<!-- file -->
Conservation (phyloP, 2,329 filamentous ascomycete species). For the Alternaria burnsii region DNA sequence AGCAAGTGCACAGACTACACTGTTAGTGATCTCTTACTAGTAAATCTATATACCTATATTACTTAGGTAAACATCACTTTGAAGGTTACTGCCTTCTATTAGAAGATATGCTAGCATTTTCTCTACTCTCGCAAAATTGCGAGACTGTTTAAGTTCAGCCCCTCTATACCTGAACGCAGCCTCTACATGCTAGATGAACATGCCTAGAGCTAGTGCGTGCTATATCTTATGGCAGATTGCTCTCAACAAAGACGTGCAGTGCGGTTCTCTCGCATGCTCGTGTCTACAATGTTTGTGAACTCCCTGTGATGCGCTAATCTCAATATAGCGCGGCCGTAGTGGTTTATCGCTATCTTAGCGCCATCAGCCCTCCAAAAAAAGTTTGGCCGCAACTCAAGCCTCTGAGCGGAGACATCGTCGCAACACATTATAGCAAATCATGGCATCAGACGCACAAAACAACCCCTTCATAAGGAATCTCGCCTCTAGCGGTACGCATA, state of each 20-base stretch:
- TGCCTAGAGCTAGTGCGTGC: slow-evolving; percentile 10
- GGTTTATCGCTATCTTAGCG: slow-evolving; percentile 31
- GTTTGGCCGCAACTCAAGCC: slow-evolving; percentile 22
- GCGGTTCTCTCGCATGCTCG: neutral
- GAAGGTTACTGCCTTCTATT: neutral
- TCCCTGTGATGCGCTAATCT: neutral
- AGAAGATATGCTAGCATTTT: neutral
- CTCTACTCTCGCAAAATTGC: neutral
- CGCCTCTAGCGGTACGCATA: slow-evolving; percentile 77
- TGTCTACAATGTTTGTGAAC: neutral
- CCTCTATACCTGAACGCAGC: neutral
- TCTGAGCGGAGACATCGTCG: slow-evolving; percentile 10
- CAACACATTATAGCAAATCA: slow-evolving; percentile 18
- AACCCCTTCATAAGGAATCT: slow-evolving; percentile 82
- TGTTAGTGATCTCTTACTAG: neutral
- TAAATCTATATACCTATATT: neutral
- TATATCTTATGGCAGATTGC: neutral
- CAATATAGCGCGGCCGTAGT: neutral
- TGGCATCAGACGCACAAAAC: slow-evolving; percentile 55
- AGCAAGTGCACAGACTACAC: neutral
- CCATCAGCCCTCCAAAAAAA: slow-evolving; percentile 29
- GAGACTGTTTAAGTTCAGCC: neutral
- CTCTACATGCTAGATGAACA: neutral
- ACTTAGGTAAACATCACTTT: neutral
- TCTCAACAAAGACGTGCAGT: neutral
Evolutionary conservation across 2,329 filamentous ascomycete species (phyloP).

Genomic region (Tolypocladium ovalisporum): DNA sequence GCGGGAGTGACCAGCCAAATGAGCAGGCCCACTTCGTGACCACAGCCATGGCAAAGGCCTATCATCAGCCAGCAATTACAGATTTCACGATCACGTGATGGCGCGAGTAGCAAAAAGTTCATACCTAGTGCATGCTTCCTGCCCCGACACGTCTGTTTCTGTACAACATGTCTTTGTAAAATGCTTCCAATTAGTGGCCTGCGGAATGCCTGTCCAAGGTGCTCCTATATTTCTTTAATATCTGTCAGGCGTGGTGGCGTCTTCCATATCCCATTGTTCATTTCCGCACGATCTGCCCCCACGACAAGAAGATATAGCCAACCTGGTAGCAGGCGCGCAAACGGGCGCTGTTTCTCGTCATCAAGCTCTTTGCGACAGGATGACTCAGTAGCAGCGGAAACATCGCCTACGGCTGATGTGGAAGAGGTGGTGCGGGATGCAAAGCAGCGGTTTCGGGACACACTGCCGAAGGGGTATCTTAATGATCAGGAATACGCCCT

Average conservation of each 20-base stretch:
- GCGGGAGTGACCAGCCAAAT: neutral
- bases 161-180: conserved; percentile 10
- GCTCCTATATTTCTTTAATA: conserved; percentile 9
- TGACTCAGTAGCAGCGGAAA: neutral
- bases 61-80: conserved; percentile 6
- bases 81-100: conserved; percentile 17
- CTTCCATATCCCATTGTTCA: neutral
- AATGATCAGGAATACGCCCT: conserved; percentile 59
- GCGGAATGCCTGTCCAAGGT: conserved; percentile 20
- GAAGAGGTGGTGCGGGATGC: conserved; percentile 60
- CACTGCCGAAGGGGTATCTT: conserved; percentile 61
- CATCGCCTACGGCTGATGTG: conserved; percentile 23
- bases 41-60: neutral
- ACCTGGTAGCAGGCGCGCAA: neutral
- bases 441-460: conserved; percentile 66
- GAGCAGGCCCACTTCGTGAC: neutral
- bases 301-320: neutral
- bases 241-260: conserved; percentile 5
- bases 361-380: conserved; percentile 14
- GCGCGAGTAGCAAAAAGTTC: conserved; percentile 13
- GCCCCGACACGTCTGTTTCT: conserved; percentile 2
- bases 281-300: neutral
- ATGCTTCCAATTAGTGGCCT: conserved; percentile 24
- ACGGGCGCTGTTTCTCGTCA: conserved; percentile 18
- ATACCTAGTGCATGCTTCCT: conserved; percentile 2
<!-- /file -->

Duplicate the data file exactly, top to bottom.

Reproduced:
Conservation (phyloP, 2,329 filamentous ascomycete species). For the Alternaria burnsii region DNA sequence AGCAAGTGCACAGACTACACTGTTAGTGATCTCTTACTAGTAAATCTATATACCTATATTACTTAGGTAAACATCACTTTGAAGGTTACTGCCTTCTATTAGAAGATATGCTAGCATTTTCTCTACTCTCGCAAAATTGCGAGACTGTTTAAGTTCAGCCCCTCTATACCTGAACGCAGCCTCTACATGCTAGATGAACATGCCTAGAGCTAGTGCGTGCTATATCTTATGGCAGATTGCTCTCAACAAAGACGTGCAGTGCGGTTCTCTCGCATGCTCGTGTCTACAATGTTTGTGAACTCCCTGTGATGCGCTAATCTCAATATAGCGCGGCCGTAGTGGTTTATCGCTATCTTAGCGCCATCAGCCCTCCAAAAAAAGTTTGGCCGCAACTCAAGCCTCTGAGCGGAGACATCGTCGCAACACATTATAGCAAATCATGGCATCAGACGCACAAAACAACCCCTTCATAAGGAATCTCGCCTCTAGCGGTACGCATA, state of each 20-base stretch:
- TGCCTAGAGCTAGTGCGTGC: slow-evolving; percentile 10
- GGTTTATCGCTATCTTAGCG: slow-evolving; percentile 31
- GTTTGGCCGCAACTCAAGCC: slow-evolving; percentile 22
- GCGGTTCTCTCGCATGCTCG: neutral
- GAAGGTTACTGCCTTCTATT: neutral
- TCCCTGTGATGCGCTAATCT: neutral
- AGAAGATATGCTAGCATTTT: neutral
- CTCTACTCTCGCAAAATTGC: neutral
- CGCCTCTAGCGGTACGCATA: slow-evolving; percentile 77
- TGTCTACAATGTTTGTGAAC: neutral
- CCTCTATACCTGAACGCAGC: neutral
- TCTGAGCGGAGACATCGTCG: slow-evolving; percentile 10
- CAACACATTATAGCAAATCA: slow-evolving; percentile 18
- AACCCCTTCATAAGGAATCT: slow-evolving; percentile 82
- TGTTAGTGATCTCTTACTAG: neutral
- TAAATCTATATACCTATATT: neutral
- TATATCTTATGGCAGATTGC: neutral
- CAATATAGCGCGGCCGTAGT: neutral
- TGGCATCAGACGCACAAAAC: slow-evolving; percentile 55
- AGCAAGTGCACAGACTACAC: neutral
- CCATCAGCCCTCCAAAAAAA: slow-evolving; percentile 29
- GAGACTGTTTAAGTTCAGCC: neutral
- CTCTACATGCTAGATGAACA: neutral
- ACTTAGGTAAACATCACTTT: neutral
- TCTCAACAAAGACGTGCAGT: neutral
Evolutionary conservation across 2,329 filamentous ascomycete species (phyloP).

Genomic region (Tolypocladium ovalisporum): DNA sequence GCGGGAGTGACCAGCCAAATGAGCAGGCCCACTTCGTGACCACAGCCATGGCAAAGGCCTATCATCAGCCAGCAATTACAGATTTCACGATCACGTGATGGCGCGAGTAGCAAAAAGTTCATACCTAGTGCATGCTTCCTGCCCCGACACGTCTGTTTCTGTACAACATGTCTTTGTAAAATGCTTCCAATTAGTGGCCTGCGGAATGCCTGTCCAAGGTGCTCCTATATTTCTTTAATATCTGTCAGGCGTGGTGGCGTCTTCCATATCCCATTGTTCATTTCCGCACGATCTGCCCCCACGACAAGAAGATATAGCCAACCTGGTAGCAGGCGCGCAAACGGGCGCTGTTTCTCGTCATCAAGCTCTTTGCGACAGGATGACTCAGTAGCAGCGGAAACATCGCCTACGGCTGATGTGGAAGAGGTGGTGCGGGATGCAAAGCAGCGGTTTCGGGACACACTGCCGAAGGGGTATCTTAATGATCAGGAATACGCCCT

Average conservation of each 20-base stretch:
- GCGGGAGTGACCAGCCAAAT: neutral
- bases 161-180: conserved; percentile 10
- GCTCCTATATTTCTTTAATA: conserved; percentile 9
- TGACTCAGTAGCAGCGGAAA: neutral
- bases 61-80: conserved; percentile 6
- bases 81-100: conserved; percentile 17
- CTTCCATATCCCATTGTTCA: neutral
- AATGATCAGGAATACGCCCT: conserved; percentile 59
- GCGGAATGCCTGTCCAAGGT: conserved; percentile 20
- GAAGAGGTGGTGCGGGATGC: conserved; percentile 60
- CACTGCCGAAGGGGTATCTT: conserved; percentile 61
- CATCGCCTACGGCTGATGTG: conserved; percentile 23
- bases 41-60: neutral
- ACCTGGTAGCAGGCGCGCAA: neutral
- bases 441-460: conserved; percentile 66
- GAGCAGGCCCACTTCGTGAC: neutral
- bases 301-320: neutral
- bases 241-260: conserved; percentile 5
- bases 361-380: conserved; percentile 14
- GCGCGAGTAGCAAAAAGTTC: conserved; percentile 13
- GCCCCGACACGTCTGTTTCT: conserved; percentile 2
- bases 281-300: neutral
- ATGCTTCCAATTAGTGGCCT: conserved; percentile 24
- ACGGGCGCTGTTTCTCGTCA: conserved; percentile 18
- ATACCTAGTGCATGCTTCCT: conserved; percentile 2